4 july 2014

JPEG - 9.5 ko


Ph.D. Candidate
Department of Materials Science and Engineering, Massachusetts Institute of Technology, Cambridge, Massachusetts 02139, United States


Kamitis : The future security of freshwater resources around the world is of increasing concern. Can you present us your research concerning desalination ?

D. COHEN-TANUGI : I am using nanotechnology to make water desalination more energy-efficient, accessible and economical. While we traditionally had access to groundwater and surface water (e.g. rivers) to meet all our needs, these resources are becoming increasingly scarce as well as polluted. As a result, many countries are starting to look at desalination, which involves obtaining fresh water from a saltwater source like the ocean. In the past, only desert countries such as Saudi Arabia relied on desalination, but nowadays cities as diverse as Mumbai, Beijing and San Diego are also resorting to large desalination plants to meet their water needs.

I am in the fourth year of my Ph.D. studies in the Department of Materials Science & Engineering at MIT. Together with my adviser, Professor Jeffrey Grossman, and two fellow graduate students, Shreya Dave and Brendan Smith, we are working to design, produce and test new membranes that would desalinate water more efficiently. In 2012, we predicted using computer simulations that a material called nanoporous graphene would reject salt thanks to sub-nanometer pores while letting water flow at 1000 greater permeability than conventional polymer membranes. This prediction was followed by an avalanche of new interest in water purification applications among physicists and materials science, which is very good news.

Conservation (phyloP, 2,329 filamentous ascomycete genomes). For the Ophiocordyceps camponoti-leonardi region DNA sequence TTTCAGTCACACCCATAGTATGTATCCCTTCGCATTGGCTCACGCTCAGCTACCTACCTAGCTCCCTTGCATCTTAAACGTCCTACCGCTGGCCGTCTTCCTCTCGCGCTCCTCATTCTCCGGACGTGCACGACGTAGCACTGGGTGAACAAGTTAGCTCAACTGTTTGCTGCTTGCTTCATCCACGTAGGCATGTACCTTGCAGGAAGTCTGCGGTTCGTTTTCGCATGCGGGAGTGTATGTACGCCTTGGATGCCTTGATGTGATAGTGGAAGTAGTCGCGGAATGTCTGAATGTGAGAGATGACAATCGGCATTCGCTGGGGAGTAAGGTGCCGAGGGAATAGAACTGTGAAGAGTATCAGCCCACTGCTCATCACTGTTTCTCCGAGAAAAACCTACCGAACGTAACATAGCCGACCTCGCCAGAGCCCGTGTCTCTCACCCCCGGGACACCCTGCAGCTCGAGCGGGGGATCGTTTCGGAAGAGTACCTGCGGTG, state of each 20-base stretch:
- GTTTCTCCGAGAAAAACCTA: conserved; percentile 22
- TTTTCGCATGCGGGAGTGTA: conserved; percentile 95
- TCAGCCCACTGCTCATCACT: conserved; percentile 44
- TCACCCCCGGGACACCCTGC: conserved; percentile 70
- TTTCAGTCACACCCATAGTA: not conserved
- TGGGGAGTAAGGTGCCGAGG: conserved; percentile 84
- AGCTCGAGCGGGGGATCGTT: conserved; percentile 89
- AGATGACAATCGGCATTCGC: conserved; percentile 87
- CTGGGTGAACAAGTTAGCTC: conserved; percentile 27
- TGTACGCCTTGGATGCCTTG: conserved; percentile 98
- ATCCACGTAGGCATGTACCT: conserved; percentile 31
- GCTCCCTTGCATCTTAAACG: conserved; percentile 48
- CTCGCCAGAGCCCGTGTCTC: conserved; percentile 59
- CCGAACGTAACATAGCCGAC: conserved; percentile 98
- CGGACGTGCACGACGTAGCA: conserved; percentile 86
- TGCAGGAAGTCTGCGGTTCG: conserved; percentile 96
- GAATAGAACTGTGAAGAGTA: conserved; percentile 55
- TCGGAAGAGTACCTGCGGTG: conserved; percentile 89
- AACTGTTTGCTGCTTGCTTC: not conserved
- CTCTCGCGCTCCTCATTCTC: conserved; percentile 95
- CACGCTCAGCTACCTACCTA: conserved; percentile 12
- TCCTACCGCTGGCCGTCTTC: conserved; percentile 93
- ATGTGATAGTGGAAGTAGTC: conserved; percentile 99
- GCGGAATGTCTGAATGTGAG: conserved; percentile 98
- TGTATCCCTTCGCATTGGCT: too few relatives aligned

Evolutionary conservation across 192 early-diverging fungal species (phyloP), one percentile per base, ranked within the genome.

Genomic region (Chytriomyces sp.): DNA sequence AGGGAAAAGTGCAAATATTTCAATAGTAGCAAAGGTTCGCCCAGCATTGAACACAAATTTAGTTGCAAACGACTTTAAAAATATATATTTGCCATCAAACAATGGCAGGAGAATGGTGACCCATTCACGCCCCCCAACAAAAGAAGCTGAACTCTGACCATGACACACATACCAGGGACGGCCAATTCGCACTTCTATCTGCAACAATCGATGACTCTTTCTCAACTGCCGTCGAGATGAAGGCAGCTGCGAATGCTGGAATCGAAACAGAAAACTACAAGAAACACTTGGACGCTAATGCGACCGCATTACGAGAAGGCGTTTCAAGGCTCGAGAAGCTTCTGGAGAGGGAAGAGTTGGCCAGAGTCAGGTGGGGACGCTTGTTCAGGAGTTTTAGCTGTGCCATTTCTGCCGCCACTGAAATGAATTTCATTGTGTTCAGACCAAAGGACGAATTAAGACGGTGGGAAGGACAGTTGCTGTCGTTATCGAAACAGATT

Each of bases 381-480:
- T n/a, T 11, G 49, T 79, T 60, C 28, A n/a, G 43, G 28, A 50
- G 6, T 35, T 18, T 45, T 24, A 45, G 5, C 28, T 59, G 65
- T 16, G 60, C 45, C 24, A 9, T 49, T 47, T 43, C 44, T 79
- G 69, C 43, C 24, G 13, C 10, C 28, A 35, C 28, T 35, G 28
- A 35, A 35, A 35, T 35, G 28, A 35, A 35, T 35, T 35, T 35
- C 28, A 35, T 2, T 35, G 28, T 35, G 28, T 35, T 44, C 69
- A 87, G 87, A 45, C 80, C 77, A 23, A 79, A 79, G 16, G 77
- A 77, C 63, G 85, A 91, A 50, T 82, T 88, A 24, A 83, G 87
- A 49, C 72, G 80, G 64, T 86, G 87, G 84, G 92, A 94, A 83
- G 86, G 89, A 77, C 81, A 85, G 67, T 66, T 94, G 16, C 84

Since 2012, we have made significant progress in understanding how such a membrane would work and in exploring the best pathways to produce this material and fully leverage its benefits for society.

Kamitis : You also studied nanostructures like graphene for water desalination. Are nanomaterials a strategic lever for next generation membranes for clean water technology ?

D. COHEN-TANUGI : I believe we need several revolutions in the water sector in the 21st century. We are going to need important changes in the policy, economics and public behavior regarding water production, pricing and usage. At the same time, I believe nanomaterials have a critical role to play in the future of clean water.

Since my work has been focused on nanomaterials for advanced membranes, I can talk about this opportunity more specifically. My group has shown that a desalination membrane that is just three times more permeable to water would allow for up to 15% less energy consumption. This goal is within reach of contemporary materials science, especially because the academic fields of materials science and applied physics have traditionally ignored clean water applications. In other words, I believe there is a lot of low-hanging fruit for nanomaterials science to improve the clean water sector.

Kamitis : Your research suggest that advances in membrane science will continue to make desalination increasingly competitive as an option for fresh water supply in coming decades. In your opinion, what are the issues and challenges that membrane technology can meet tomorrow ?

D. COHEN-TANUGI : Innovative membrane technologies will continue to enable greater efficiencies in existing water applications, and they will also enable new applications altogether. In my opinion, the biggest challenges that membrane technology can meet tomorrow are the treatment of highly polluted waters, for example from shale gas production with hydraulic fracturing, as well as continuing to fill the growing gap between supply and demand for fresh water around the world.

More innovations are still needed, however. Membranes today are still too prone to organic fouling and to mineral scaling, leading to lower fluxes, shorter membrane lifetimes, and much more complex pretreatment steps than would be needed otherwise. RO membranes are also insufficiently selective to uncharged species like boron.

Overall, the future of membrane technologies is bright. The field of nanotechnology has much to contribute to the development of next-generation membranes, and greater R&D initiatives around membrane technology worldwide can help us innovate towards a better, cleaner tomorrow.